by Sandra Kynes
The recent presidential campaign and economic news has been dominated by the words “crisis” and “change”. Along these lines, a commentator on my local National Public Radio station observed how the Chinese Mandarin word “weiji” meant both crisis and opportunity. That little tidbit piqued my curiosity and with a little research I found a translation of the word on the Chicago Tribune’s website that was more illuminating. The second part of the word, “ji”, also means crucial point or the point at which something begins or changes.
The crucial or change point that I see as a silver lining in the dark clouds of financial trouble is the opportunity to step out of the materialistic quagmire in which our culture has become stuck. Several years ago in his book and video series “Sacred Balance”, environmentalist David Suzuki pointed out that we had traded material wealth for spiritual poverty. Given our current economic situation, now would be a great time to begin our withdrawal from hyper consumerism and shift the focus a little more toward our spiritual lives. This is especially important with the holiday season approaching.
I have always loved Thanksgiving Day because of its focus on gathering with family and friends to share time together over a special meal. Unfortunately from there the holiday season turns into a shopping frenzy. This year, however, instead of struggling and feeling bad because our budgets are tight, we could turn the situation around and make it serve as our personal change point. Rather than going crazy about a long list of things to buy, we could change our focus and begin something new for the holiday season. After all, do most of us really need more stuff?
Rather than stressing out over what we can’t afford this year we have an opportunity to jump off the rush-around-and-spend merry-go-round. We can find new ways to be more creative, but more importantly, we can find our own deeper meaning for the holiday season. After all, many cultures have celebrated this time of year long before malls and online shopping. I can’t help but think of the Grinch who took away the Who’s holiday trappings… but Christmas arrived just the same in Whoville.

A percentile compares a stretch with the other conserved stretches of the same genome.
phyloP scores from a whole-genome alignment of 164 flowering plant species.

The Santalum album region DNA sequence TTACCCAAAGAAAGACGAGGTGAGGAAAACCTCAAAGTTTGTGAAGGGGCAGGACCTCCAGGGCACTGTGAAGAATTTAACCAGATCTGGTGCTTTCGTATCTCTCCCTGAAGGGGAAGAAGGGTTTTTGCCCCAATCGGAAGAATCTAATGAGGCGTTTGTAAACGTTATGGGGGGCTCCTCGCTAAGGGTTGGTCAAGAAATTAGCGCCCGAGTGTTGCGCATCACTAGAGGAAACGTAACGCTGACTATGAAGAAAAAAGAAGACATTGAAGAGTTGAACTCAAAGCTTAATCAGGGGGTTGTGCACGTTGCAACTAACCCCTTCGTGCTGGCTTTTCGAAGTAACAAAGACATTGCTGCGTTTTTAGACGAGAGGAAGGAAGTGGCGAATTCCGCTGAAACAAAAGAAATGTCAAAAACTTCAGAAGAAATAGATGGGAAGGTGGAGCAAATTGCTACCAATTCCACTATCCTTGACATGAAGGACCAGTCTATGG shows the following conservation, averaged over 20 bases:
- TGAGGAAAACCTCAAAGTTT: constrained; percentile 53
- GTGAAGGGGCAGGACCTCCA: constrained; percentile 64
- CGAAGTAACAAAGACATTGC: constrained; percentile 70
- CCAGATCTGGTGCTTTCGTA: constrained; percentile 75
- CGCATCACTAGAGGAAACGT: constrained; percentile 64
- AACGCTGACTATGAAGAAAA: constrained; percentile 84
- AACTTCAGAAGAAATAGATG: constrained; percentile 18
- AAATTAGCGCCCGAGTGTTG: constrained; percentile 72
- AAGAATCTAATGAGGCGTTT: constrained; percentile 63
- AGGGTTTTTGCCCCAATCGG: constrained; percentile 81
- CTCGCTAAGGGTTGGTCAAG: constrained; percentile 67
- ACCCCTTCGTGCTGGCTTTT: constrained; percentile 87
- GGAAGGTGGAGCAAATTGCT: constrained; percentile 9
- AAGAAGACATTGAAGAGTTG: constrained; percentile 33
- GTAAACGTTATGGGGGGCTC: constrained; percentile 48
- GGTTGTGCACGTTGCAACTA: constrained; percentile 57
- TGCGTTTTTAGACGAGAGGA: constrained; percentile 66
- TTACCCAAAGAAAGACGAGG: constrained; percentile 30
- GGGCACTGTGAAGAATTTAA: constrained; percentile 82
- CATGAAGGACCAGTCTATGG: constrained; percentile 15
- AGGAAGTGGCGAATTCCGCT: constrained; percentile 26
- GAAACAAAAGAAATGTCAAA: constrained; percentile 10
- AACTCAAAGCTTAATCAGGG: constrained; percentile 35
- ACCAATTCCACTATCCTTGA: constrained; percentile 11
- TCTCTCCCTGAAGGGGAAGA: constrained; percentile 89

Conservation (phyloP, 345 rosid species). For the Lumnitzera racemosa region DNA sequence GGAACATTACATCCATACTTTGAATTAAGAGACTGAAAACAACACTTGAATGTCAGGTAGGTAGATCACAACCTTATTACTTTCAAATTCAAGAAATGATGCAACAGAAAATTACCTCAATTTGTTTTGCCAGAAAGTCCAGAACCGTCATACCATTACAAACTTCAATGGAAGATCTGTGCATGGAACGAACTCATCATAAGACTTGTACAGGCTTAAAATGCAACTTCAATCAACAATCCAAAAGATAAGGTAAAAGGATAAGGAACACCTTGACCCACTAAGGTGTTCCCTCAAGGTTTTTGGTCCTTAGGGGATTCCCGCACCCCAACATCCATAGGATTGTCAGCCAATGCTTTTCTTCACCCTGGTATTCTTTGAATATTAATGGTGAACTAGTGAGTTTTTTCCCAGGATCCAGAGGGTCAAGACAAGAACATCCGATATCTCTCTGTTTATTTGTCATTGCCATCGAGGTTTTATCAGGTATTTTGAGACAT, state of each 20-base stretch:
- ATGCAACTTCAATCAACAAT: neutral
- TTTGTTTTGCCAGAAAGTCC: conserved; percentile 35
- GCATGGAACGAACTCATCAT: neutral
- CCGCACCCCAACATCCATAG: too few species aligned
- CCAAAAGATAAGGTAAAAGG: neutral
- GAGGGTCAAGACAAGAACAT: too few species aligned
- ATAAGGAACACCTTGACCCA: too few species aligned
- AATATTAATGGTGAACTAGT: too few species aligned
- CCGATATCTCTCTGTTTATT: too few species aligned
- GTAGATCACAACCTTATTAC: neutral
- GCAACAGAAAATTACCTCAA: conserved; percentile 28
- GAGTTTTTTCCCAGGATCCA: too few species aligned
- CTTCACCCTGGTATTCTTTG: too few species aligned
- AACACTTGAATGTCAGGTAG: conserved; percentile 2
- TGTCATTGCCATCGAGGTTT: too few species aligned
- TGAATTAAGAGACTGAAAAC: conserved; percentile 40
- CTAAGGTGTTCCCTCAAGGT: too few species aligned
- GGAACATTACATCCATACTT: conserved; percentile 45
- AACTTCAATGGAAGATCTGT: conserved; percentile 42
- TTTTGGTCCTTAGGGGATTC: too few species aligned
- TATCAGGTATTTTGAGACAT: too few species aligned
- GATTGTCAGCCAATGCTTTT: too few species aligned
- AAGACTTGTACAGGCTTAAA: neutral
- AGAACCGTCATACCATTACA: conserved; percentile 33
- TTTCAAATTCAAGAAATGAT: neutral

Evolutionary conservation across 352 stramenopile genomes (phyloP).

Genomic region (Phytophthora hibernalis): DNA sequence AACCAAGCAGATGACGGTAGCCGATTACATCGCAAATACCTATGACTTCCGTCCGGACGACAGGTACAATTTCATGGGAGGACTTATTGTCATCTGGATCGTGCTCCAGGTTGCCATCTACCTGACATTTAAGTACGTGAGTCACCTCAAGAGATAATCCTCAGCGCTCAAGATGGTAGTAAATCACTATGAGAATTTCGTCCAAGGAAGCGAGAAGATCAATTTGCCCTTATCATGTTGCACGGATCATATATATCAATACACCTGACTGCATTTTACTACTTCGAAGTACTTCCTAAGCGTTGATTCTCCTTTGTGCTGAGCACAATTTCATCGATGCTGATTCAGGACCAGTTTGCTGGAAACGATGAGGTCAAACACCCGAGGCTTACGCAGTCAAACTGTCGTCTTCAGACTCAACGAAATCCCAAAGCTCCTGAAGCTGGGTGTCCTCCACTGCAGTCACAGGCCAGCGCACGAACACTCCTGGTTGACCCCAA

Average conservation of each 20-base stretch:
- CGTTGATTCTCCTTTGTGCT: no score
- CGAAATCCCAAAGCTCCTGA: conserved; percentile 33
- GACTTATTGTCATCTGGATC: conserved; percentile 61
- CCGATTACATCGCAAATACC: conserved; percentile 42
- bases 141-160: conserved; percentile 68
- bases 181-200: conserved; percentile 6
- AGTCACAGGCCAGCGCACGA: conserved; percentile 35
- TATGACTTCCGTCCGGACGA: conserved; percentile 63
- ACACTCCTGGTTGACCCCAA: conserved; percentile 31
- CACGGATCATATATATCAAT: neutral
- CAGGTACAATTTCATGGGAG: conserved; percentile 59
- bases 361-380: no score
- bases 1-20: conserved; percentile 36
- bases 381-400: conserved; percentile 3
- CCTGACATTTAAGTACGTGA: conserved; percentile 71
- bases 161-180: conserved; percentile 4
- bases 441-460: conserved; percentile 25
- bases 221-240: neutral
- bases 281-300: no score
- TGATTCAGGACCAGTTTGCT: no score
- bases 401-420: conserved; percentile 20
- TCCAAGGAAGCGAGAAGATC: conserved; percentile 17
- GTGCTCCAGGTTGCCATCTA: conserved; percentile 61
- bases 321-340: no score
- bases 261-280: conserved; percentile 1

The winter holiday season has always seemed a little more special; a little more magical, but in recent years it seems that we’ve lost touch with something. Since ancient times this season of the winter solstice has carried a lifted sense of anticipation because it brings light and hope. The winter solstice is a turning point in the wheel of the year where time seems suspended – almost as though nature holds her breath until that special sunrise occurs and we know we’ve made it through the longest night of the year. If we can imagine what the world was like without the brightness of electric light we may gain an inkling of how extraordinary this event is.
Another aspect is that winter light is different; it’s not as glaring and bright as summer light. And of course, there’s less of it. As a result, we tend to draw closer to one another, gathering around a fireplace or dinner table lit by candles. We hunker down together around this softer light. When the days begin to grow longer, we celebrate because we know that spring and renewal is on the way.
The softer quality of winter light helps us look within. This subtle gift that winter offers encourages us to slow down and follow our spiral of energy inward. Like the stillness of winter, if we sit in silence we can begin to find things under the surface – buried in the snow of daily life waiting for the right combination of warmth and light to germinate and grow. It may take a little practice to quiet the squawking parrot of everyday thought, but with patience we can move beyond this noise into deeper self.
What we find can amaze us because at the center, at the core of who we are is light and joy. This journey inward is like the journey through the dark of the year to the winter solstice. Whether we use the symbols of a returning sun, sun god, or son of god, the light is there to give us hope. Even though we travel this annual cycle individually, sharing the joy and hope with others deepens the experience and strengthens the bonds of community.
At this critical point that world events has given us, we can scramble in fear and stress out about how our lives may never be the same, or we can accept it as a gift. This is a gift that can bring us back to (or help us find for the first time) who we truly are. We can discover new levels of spirituality both individually and with others as we follow the simple ageless traditions of celebrating the light within as well as the light around us.
Sandra Kynes describes herself as an explorer of Celtic history, myth and magic. Her curiosity has led her to investigate the roots of her beliefs, and through the years she has been working to integrate her spiritual path with everyday life. Sandra tends to see the world a little differently than most people. She likes finding underlying similarities and connections and then crafting new ways to interact with the world around her. These investigations have resulted in seven books so far. Her website is at www.kynes.net.